The youth now see the procession as a means to compete with one another, rues a veteran devotee
MANILA - A child almost died while jostling with adults in pulling the ropes of Nazareno's carriage on Monday during the annual Traslacion (transfer) of the Black Nazarene.
The boy, Mark Anthony, was rushed to a nearby emergency rescue unit after collapsing. He seemed lifeless when he was carried by a couple of big men at the rescue tent.
He was seen barely catching his breath. He survived, luckily, a miracle maybe, but later on admitted that he lost consciousness for a moment, as he could hardly breathe when pinned down near the carriage by bigger and stronger adults.
"Naipit ako ng mataba, tinulak ako, humihingi ako ng tulong tapos tinataas ko mga kamay ko, naipit po dibdib ko," he said.
But Mark Anthony is just one of many children who veteran devotees call "Señor Liit." They now actively participate in the Traslacion procession.
Children, aged 15 and below, through the years, were often seen just watching from the sidelines, trying to get a glimpse of the black image from afar, or waving their white towels as the Nazareno passed by.
But not anymore.
Children, like Shaina and RJ, and others as young as 8 and 6 years old, are now allowed by parents to work on top of the replica carriage to serve as "little hijos," catching the white towels, wiping it on the image, before throwing it back to the owner.
"Mga bata po na ito, sila po papalit sa susunod na henerasyon, sila and magmamana, at patuloy nilang gagawin yan," an elder, Jonathan Bautista, said. His group of little hijos hails from Pandacan Manila.
Many children are also seen walking barefoot with their parent or guardians, already practicing at a young age how it is to be called a Nazarene devotee.
Some children are left sleeping on the road after an exhausting morning in what is supposed to be an activity of adults.
Good thing there are people like the Yu family who give food for free to thousands of devotees, especially to children caught in the melee of pushing and pulling along the route of the Traslacion.
A GAME OF SURVIVAL?
But, as young as they are, these children apparently do not understand the meaning behind the Traslacion, which has been criticized by some from the older generation for its apparent lack of discipline, solemnity, and order.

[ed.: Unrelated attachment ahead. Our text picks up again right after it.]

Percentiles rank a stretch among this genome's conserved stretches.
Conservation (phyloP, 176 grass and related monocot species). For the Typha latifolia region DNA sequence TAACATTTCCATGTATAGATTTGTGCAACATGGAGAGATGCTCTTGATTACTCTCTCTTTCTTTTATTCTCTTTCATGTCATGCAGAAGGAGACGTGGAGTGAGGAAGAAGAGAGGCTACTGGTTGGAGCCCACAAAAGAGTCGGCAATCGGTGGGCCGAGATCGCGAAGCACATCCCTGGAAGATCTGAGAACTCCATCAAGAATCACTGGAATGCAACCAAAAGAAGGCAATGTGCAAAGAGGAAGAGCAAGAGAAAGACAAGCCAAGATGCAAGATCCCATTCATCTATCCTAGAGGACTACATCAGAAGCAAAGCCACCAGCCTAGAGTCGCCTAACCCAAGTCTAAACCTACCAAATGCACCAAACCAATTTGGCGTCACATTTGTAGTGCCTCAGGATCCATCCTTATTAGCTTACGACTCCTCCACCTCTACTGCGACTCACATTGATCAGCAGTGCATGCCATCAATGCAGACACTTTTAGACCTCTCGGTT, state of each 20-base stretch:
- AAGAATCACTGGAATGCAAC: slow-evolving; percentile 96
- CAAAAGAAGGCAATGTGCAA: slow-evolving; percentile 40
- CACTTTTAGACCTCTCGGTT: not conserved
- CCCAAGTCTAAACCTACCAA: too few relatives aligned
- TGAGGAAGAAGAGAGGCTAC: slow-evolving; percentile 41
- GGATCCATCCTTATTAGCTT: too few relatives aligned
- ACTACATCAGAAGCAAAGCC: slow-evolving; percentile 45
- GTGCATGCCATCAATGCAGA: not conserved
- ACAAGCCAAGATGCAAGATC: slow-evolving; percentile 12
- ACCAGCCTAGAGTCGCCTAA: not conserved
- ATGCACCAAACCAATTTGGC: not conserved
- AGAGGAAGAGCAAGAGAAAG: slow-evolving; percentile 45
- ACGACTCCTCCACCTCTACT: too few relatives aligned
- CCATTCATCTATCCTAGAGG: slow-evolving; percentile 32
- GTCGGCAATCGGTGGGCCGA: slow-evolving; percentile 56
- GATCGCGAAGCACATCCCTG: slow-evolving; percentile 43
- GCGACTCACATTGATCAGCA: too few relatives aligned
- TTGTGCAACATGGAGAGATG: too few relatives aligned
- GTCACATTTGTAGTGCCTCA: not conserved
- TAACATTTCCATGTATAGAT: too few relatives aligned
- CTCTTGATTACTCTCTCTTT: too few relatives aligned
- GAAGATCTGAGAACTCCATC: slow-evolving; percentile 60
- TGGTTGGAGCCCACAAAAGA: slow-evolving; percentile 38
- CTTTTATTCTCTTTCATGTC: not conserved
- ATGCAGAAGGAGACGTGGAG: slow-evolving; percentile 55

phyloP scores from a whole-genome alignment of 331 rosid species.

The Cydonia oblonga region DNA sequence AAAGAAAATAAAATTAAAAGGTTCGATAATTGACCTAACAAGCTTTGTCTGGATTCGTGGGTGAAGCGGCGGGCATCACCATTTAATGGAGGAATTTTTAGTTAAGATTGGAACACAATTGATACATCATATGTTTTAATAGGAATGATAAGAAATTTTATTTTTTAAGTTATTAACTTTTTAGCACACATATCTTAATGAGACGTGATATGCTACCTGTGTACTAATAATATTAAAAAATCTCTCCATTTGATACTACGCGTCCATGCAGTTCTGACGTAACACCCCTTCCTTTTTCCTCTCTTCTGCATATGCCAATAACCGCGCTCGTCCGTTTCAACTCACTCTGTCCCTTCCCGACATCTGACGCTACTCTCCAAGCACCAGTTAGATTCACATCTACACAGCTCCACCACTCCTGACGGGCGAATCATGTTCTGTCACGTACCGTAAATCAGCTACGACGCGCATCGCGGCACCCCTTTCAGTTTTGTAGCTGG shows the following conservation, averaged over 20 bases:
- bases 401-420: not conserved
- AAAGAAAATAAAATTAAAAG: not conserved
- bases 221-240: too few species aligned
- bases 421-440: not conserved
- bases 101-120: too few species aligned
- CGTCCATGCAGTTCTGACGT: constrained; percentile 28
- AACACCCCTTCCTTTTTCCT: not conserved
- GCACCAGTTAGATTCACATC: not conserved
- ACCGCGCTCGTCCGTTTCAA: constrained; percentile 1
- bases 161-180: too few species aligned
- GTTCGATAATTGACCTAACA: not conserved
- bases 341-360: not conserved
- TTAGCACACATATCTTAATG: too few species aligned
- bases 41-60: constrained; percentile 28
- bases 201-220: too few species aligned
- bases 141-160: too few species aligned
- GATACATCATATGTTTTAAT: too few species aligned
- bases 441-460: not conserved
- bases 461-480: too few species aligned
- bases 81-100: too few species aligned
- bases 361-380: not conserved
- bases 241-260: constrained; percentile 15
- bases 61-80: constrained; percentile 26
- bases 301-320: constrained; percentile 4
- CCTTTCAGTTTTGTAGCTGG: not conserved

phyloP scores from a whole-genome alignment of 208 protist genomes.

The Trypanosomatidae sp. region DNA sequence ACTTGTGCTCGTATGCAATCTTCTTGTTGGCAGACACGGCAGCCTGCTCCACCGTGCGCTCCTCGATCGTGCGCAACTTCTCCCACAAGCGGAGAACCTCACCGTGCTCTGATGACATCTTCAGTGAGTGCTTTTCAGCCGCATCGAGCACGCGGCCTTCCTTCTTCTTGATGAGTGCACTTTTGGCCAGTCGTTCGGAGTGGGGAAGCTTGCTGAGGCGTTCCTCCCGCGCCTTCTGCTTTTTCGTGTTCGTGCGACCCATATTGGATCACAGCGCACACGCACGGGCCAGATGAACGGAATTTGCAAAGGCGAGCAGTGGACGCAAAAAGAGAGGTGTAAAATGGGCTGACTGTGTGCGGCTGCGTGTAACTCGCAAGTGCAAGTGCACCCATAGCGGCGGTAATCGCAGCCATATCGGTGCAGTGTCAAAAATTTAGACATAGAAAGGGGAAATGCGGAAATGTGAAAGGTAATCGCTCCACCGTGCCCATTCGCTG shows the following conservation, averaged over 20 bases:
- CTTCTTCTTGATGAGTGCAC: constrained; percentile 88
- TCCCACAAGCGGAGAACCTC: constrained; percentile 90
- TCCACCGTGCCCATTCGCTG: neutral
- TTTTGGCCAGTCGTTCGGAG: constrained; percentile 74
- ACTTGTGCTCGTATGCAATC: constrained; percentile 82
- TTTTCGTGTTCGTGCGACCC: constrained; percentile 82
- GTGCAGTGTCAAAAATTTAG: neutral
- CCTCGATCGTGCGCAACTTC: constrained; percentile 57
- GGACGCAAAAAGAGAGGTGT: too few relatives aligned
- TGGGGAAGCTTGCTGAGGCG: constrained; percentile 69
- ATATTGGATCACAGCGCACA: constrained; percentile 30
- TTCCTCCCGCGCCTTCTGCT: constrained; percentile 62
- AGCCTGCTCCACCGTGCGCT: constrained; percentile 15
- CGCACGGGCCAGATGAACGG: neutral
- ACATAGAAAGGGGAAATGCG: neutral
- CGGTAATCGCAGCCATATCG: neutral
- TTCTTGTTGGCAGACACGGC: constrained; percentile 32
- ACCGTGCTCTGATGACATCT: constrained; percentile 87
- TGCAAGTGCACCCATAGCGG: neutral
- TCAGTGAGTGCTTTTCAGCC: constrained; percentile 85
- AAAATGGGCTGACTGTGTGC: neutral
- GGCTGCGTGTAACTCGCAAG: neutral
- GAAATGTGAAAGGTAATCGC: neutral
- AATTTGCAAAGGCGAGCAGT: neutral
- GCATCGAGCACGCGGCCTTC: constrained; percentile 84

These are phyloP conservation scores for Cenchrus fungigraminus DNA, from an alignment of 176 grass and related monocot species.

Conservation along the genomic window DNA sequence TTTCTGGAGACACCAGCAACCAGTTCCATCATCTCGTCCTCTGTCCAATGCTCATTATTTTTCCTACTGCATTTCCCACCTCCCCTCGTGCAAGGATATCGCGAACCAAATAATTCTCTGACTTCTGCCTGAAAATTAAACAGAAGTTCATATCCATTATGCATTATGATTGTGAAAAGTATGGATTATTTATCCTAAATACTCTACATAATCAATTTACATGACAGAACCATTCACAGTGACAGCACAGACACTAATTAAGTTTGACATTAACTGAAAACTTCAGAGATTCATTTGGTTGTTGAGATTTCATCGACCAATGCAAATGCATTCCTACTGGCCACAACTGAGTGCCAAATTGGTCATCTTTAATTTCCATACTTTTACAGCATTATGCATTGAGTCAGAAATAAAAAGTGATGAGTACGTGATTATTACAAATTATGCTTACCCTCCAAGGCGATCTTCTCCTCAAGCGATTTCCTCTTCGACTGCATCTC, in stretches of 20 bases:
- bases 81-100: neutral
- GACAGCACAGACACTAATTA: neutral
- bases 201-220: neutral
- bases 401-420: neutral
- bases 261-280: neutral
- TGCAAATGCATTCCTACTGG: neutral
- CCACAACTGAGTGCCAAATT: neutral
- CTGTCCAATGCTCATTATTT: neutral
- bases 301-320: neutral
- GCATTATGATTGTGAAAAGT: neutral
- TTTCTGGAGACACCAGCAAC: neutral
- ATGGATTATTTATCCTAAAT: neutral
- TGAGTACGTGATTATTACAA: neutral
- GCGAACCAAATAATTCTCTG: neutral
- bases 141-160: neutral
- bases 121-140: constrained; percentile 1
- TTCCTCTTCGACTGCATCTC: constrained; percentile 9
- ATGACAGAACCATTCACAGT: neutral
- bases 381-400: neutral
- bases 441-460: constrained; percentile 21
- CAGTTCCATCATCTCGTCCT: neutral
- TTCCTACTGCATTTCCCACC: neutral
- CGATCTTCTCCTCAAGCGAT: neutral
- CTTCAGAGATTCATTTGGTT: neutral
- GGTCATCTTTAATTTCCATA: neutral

When asked why they join the Traslacion, wipe the face of the Nazarene with towels they don't own, or why they walk barefoot, the kids could hardly give an answer and simply smile back, as if asking what their reply should be.
John, 8 years old, joined the Traslacion again this year, his second. He said walking barefoot doesn't hurt at all. For John's parents, who are also devotees, it is just but proper to start introducing their son to the rigors of having a strong faith in the Nazarene they strongly believe in.
But, for veteran devotees like Boyet Dolorico who have been carrying the Nazarene literally on his shoulders for the past 56 years, the problem lies not in the act of bringing the children to the Traslacion, but in not teaching them what it is all about.
Boyet has long been disappointed that the devotees of today have lost the meaning of faith and devotion. He, too, has observed that more and more of the youth are seeing the Traslacion as a means to compete with one another, a game of survival of the fittest, a contest on who can do it first and do it again.
"Noong una, ang mga namamanata, mga displinado pa po. Ngayong taon na ito, hindi ko alam kung namamanata ba ito o nagpapayabang o nagpapasikat. Hindi nilalagay kung totoo ginagawa o isinasapuso. Yung iba, naglalaro, hindi nila alam ang ibig sabihin ng panata," Dolorico said.
"Ituro dapat ang tamang pamamaraan, ano ibig sabihin ng panata, maging displinado, huwag maingay pagkasama sa prusisyon, magdasal ng mataimtim," he added.
Boyet hopes to again see what he had been seeing 20, 30 years ago--a procession full of prayers, full of songs of praise for the Nazarene, whom the devotees have loved for its miracles, seen and unseen, in their lives and in the generations to come.